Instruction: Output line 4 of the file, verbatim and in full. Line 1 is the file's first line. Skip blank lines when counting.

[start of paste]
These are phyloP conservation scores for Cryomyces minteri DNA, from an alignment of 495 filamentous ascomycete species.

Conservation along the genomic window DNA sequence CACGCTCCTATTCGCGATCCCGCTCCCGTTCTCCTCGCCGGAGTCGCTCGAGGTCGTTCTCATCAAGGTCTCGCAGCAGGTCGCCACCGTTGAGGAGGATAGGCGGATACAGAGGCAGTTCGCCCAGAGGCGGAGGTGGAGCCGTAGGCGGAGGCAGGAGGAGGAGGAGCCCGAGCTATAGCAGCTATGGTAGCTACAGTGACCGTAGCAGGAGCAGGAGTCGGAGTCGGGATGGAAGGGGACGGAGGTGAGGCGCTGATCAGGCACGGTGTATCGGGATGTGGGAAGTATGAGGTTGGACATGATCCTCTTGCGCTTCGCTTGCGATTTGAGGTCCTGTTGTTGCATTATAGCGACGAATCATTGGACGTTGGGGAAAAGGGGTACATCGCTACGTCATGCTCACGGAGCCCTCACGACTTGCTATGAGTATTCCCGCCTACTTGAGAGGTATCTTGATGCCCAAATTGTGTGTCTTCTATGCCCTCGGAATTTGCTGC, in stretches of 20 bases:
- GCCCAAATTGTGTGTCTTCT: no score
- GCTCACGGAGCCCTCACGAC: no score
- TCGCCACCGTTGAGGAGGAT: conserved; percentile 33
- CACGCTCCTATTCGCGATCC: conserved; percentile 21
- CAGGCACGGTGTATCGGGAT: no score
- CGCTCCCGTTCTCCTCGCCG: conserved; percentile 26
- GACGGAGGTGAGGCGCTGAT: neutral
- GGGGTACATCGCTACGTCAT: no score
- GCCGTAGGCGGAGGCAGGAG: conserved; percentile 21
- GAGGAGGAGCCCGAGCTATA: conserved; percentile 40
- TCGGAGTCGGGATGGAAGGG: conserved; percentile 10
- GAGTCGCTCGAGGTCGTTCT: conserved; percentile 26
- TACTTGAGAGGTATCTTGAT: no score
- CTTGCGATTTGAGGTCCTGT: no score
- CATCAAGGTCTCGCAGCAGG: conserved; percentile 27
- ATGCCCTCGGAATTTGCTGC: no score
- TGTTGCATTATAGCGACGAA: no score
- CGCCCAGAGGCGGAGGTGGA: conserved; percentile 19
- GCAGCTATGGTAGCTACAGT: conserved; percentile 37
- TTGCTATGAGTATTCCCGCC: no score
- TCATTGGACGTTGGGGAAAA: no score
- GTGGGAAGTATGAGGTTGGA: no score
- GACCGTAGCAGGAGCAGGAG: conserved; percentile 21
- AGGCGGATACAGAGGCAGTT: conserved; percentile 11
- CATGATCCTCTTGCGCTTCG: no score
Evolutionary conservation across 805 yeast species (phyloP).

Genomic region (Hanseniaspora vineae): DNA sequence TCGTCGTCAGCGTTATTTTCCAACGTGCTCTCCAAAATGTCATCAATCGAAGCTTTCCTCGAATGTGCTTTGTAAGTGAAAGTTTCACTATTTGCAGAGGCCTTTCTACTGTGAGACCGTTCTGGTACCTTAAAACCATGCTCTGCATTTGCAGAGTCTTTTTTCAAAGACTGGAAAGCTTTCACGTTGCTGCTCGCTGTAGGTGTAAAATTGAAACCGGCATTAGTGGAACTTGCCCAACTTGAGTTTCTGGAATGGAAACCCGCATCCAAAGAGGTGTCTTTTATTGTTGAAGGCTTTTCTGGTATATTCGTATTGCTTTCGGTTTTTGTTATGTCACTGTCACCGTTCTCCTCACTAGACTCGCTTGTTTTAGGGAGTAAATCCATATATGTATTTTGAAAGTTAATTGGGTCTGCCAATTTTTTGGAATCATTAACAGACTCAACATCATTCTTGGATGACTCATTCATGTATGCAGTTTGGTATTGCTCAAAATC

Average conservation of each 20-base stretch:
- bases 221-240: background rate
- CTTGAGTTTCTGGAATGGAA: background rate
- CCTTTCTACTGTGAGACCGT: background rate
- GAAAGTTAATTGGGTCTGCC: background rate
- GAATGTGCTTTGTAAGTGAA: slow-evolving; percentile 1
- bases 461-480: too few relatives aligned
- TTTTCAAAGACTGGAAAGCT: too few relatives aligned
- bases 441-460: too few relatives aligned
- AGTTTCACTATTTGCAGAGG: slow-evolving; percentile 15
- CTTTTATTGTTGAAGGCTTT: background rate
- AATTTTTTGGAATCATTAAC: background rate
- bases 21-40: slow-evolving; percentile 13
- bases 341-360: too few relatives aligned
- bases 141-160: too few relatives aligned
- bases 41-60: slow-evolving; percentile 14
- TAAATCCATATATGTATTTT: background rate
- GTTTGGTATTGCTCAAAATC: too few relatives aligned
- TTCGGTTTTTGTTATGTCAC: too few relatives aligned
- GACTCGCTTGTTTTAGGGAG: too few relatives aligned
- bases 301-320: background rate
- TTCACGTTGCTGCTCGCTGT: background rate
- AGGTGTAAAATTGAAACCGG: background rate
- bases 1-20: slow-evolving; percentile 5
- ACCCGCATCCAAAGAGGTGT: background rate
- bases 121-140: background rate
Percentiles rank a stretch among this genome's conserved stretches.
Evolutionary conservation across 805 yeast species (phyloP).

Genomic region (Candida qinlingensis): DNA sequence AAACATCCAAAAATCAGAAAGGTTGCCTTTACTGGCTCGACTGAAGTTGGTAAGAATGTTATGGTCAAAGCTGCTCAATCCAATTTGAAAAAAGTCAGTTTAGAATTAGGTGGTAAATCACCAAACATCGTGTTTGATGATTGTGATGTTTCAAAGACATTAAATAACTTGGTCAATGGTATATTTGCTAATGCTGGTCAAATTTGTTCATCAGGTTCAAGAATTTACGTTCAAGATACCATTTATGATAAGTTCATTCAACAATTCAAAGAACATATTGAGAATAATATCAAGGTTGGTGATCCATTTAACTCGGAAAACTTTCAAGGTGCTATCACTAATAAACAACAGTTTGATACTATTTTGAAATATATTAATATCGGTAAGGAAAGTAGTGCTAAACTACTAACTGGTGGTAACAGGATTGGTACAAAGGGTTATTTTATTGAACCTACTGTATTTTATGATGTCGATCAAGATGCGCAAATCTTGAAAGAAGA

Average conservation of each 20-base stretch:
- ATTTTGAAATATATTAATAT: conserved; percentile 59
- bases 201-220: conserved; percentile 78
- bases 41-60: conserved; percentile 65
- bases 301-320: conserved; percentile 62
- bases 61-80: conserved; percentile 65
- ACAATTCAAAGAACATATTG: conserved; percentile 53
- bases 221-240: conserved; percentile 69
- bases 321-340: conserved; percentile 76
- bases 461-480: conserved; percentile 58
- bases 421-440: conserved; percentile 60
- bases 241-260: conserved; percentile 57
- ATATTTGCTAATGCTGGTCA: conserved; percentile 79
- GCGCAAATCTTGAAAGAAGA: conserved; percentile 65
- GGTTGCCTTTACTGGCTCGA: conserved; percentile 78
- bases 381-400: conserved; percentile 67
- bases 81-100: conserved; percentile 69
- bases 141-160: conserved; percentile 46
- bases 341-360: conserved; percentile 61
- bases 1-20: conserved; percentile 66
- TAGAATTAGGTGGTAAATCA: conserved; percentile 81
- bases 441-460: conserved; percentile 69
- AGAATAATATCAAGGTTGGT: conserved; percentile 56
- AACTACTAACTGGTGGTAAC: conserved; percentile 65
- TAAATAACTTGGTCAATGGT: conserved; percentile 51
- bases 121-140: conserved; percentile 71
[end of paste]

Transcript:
- GCTCACGGAGCCCTCACGAC: no score